The Iron Cupcake Challenge began in Milwaukee USA in 2008, and has since spread to a total of 15 different locations throughout the USA, Canada and the UK.  Each city's Iron Cupcake Challenge operates independently from the others, and therefore will have a different flavour theme.  The theme for May's Iron Cupcake London Challenge was fruit, and I immediately knew that I wanted to do a cinnamon and peach combination.  When I was younger and living in Canada one of my favorite ways to eat fresh fruit was to cut up fresh peaches and sprinkle them with cinnamon and sugar.  The flavour combination was amazing, and I often enjoyed them on top of vanilla ice cream, and even waffles. Back home in North America cinnamon and peach is a very common combination and can be found in cobblers, pies, tarts, etc, but here in the UK the flavor combination is virtually unheard of.  I'd never made a peach cupcake before, so I tried out 5 different recipes until I found the perfect combination - a cinnamon and peach flavoured cake,  filled with a cinnamon and peach compote, and then topped off with a cinnamon cream cheese icing.  To participate in the Iron Cupcake Challenge each baker can enter as many different cupcake flavors as they'd like, providing that they bake a minimum of 18 cupcakes of each flavor.  The Cupcake Challenge starts off with all the bakers laying out their cupcakes so everyone can get a good look at the entries.  When "eating time" comes along bakers and eaters (yes, you can enter as an eater for £5)  get to eat as many cupcakes  as they 'd like, and then vote for the winner.  Sitting with a group of friends  works best so that you can take one of each cupcake, and then divide them into several pieces so they can be shared amongst everyone at the table.  Doing this allows you to  every flavor of cupcake without stuffing yourself so full that you never want to see another one again.  When it came time to announce the winners, I was pretty sure my name wouldn't be called since I had found out that cinnamon peach wasn't a flavor combination that was popular here in the UK.  To my surprise my name was called first, meaning that I had come runner up out of 25 entries in the amateur competition!  Not bad for my first time entering a cupcake competition.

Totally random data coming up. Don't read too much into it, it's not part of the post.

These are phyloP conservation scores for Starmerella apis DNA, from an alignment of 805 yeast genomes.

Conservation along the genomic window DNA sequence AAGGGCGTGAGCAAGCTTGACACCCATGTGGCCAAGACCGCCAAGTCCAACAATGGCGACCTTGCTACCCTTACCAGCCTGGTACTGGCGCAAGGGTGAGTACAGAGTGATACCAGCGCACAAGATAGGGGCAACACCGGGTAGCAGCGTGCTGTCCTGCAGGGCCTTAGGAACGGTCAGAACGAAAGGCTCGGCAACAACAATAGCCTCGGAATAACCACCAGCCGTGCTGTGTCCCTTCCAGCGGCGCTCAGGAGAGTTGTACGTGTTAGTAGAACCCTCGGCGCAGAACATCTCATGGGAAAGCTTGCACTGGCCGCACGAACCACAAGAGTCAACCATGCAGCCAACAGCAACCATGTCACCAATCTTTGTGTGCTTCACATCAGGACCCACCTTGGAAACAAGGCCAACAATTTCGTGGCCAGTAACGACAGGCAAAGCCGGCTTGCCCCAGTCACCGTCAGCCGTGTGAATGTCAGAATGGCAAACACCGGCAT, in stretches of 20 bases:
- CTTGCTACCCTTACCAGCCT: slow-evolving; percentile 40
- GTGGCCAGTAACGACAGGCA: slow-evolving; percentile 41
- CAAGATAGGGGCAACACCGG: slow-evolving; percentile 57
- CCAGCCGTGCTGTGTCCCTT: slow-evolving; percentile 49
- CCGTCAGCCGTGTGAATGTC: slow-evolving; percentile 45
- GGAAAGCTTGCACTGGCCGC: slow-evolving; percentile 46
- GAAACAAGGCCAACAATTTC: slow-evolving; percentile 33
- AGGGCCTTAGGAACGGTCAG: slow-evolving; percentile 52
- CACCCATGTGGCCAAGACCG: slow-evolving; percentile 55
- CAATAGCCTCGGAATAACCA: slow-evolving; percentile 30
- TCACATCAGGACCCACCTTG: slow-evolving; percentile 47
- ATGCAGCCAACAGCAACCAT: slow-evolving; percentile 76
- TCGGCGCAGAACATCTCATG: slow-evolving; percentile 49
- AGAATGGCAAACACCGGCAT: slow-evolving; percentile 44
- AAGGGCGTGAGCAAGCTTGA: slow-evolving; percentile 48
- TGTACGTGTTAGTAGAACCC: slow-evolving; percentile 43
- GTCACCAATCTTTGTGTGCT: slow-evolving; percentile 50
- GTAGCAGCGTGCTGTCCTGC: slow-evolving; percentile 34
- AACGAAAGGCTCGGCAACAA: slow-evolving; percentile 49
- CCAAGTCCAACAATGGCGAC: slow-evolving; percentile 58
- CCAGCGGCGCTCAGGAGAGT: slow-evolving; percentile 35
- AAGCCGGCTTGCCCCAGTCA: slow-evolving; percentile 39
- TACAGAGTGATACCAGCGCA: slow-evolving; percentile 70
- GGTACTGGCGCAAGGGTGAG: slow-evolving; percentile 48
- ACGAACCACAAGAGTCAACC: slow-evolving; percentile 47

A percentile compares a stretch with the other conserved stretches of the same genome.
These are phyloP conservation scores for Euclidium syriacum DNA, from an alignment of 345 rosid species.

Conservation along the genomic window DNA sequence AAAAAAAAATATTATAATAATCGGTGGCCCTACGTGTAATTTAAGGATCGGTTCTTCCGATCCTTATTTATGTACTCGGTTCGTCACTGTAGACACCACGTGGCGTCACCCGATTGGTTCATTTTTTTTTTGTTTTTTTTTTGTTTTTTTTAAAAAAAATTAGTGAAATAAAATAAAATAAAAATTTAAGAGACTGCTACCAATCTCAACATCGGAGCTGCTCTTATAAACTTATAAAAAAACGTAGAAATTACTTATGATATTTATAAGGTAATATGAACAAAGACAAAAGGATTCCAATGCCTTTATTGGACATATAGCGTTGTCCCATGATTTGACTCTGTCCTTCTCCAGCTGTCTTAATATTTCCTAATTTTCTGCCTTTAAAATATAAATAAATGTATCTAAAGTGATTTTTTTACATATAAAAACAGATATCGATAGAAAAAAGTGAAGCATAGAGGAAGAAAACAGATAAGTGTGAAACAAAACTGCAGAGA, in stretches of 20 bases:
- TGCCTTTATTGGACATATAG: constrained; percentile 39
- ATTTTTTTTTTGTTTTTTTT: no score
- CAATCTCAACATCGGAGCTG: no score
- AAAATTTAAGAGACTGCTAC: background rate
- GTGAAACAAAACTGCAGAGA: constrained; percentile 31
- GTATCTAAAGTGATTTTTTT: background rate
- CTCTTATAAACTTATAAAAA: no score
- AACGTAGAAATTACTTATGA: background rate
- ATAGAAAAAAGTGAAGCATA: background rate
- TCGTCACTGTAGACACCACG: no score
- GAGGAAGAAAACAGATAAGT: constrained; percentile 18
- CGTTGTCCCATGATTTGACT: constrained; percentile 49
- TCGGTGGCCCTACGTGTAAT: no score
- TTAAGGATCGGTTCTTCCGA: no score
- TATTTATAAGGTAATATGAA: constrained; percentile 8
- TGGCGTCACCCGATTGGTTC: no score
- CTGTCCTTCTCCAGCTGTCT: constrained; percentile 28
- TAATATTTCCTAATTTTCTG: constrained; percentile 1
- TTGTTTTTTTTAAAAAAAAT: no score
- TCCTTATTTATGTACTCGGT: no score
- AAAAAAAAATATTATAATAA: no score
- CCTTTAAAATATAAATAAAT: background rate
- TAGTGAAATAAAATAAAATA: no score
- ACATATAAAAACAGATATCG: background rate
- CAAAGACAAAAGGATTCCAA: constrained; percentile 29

Above picture courtesy of Iron Cupcake London's Dave Shipman